When it comes to electronics, there is no such thing as pure digital. What I mean by that is a "digital signal" is still an analog signal at the most fundamental level. Only in very basic systems can you ignore the analog-ness of those digital signals.
Here's a short list of things that a "digital guy" needs to know about analog stuff. This isn't a complete list, but is a start. They are roughly in decreasing order of importance:
- Ohms Law. Super important. Related: know resistors inside and out.
- Know the general properties of caps and inductors. You don't need to know every property or every formula, but a general knowledge is good.
- Know diodes. The important things to understand are breakdown voltage, forward voltage, and power ratings.
- Have a passing knowledge of signal integrity. This includes trace/wire impedance, signal termination, decoupling caps, AC signal return paths, and overshoot/undershoot. Again, you don't need to know the formulas by memory, but have a passing understanding of the things involved.
- Know linear voltage regulators. You need to understand things like dropout voltage, converter efficiency, and power dissipation
- Have a passing understanding of a switching regulator. Have a passing understanding of the standard buck and boost topologies.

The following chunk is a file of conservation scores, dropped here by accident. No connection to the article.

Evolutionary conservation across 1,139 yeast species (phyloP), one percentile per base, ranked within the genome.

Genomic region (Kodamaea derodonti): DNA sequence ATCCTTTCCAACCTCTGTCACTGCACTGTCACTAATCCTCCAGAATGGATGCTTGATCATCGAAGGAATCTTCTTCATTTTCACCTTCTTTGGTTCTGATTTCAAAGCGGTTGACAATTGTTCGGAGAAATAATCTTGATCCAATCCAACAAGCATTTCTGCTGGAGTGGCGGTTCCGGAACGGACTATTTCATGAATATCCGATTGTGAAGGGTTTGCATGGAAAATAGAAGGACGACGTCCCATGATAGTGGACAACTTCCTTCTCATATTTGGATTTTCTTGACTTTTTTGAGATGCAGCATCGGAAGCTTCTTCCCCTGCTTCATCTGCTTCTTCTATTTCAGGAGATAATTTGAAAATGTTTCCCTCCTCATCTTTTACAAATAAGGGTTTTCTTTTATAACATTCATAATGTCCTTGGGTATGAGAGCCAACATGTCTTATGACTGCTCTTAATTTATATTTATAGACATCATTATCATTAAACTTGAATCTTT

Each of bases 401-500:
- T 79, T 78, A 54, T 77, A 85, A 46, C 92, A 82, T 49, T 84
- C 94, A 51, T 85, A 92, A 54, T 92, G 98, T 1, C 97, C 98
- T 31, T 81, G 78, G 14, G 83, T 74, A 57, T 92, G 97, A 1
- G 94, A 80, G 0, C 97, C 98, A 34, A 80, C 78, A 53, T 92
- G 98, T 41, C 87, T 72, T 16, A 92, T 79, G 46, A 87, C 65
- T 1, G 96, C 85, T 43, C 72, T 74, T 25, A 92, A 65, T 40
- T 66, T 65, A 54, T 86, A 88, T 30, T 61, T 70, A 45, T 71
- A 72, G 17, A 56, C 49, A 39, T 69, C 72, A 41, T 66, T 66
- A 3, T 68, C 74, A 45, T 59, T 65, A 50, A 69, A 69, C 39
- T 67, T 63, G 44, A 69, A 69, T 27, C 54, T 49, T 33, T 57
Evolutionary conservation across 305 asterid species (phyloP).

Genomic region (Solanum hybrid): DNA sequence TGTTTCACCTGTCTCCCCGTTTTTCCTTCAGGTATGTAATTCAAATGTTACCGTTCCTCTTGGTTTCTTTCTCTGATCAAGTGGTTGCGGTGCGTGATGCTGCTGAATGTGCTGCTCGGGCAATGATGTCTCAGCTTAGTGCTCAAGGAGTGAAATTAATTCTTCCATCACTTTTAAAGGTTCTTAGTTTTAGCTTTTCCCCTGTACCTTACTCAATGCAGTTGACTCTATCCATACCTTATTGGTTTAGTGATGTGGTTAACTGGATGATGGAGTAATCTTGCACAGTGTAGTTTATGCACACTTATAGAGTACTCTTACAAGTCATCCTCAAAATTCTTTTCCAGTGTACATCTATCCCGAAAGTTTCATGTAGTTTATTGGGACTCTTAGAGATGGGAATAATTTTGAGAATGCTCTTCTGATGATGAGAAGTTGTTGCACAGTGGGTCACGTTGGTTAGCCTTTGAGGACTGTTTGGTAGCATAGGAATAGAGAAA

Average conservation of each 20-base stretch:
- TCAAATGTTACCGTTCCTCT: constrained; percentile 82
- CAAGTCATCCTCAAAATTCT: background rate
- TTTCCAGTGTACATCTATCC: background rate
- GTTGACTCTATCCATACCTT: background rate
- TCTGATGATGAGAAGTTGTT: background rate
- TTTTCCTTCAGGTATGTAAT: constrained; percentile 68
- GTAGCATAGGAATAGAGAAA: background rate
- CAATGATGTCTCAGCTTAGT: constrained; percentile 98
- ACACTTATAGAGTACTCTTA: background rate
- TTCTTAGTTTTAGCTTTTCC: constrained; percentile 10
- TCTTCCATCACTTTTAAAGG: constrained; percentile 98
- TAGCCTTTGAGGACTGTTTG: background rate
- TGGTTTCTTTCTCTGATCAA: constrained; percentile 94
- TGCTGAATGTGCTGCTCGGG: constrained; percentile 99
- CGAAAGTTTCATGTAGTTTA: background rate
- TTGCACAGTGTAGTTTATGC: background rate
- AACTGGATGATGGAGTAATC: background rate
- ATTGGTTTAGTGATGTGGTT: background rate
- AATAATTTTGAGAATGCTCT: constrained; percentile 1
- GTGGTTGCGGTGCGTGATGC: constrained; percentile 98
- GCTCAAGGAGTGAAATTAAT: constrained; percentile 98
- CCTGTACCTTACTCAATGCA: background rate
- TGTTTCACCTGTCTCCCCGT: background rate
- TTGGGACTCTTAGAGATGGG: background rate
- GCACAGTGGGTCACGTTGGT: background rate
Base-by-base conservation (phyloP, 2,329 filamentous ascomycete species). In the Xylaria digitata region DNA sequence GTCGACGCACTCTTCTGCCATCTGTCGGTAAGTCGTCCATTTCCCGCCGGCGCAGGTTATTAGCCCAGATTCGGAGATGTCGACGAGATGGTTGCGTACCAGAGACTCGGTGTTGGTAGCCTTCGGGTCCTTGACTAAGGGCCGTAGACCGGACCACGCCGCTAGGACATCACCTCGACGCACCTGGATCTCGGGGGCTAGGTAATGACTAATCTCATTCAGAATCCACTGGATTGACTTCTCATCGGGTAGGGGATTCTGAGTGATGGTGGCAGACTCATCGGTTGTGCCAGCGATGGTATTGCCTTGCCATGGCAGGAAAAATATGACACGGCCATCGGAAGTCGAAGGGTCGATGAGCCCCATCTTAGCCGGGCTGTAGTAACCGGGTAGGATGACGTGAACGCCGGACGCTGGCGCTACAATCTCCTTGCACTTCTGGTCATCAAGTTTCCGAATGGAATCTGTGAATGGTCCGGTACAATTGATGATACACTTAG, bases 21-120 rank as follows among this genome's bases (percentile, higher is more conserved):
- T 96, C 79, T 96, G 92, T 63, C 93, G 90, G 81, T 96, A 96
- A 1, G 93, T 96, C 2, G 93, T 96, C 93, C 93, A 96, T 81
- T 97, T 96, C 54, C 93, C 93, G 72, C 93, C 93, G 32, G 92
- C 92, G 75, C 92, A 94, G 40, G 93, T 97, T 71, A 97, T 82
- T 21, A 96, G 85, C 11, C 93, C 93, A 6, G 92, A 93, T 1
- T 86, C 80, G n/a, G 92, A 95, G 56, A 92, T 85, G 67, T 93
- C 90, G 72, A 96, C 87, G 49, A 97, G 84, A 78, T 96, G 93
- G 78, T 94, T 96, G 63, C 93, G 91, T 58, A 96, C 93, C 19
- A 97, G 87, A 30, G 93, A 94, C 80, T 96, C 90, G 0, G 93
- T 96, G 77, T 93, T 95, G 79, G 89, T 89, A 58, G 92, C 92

- Know various digital signaling standards. Things like TTL and CMOS signaling at a variety of voltages. Open-collector signals. Differential signals like LVDS. Etc.
- Know how to read datasheets, especially the stuff about power levels and signal levels.
For #2, 4, 6, 7 the goal of a "passing understanding" is to know enough to be able to Google for more information when the situation comes up. Meaning that you know the terms and roughly where this stuff is used enough to know when and what to Google for.
For the others you should know quite a bit before you need to Google.
I don't have a book to recommend (every one I've read has been terrible). Sorry.
Edit: Someone edited my answer to say along with #1, "Also Kirchhoff's Laws: KVL (Kirchhoff's Voltage Law) and KCL (Kirchhoff's Current Law)." I actually disagree with this slightly. This falls into the category of you need a passing knowledge so you can Google it if it becomes important. I've worked professionally as an Electrical Engineer for 20+ years and I've only had to use the voltage law once, and never the current law. I un-edited my post to remove this.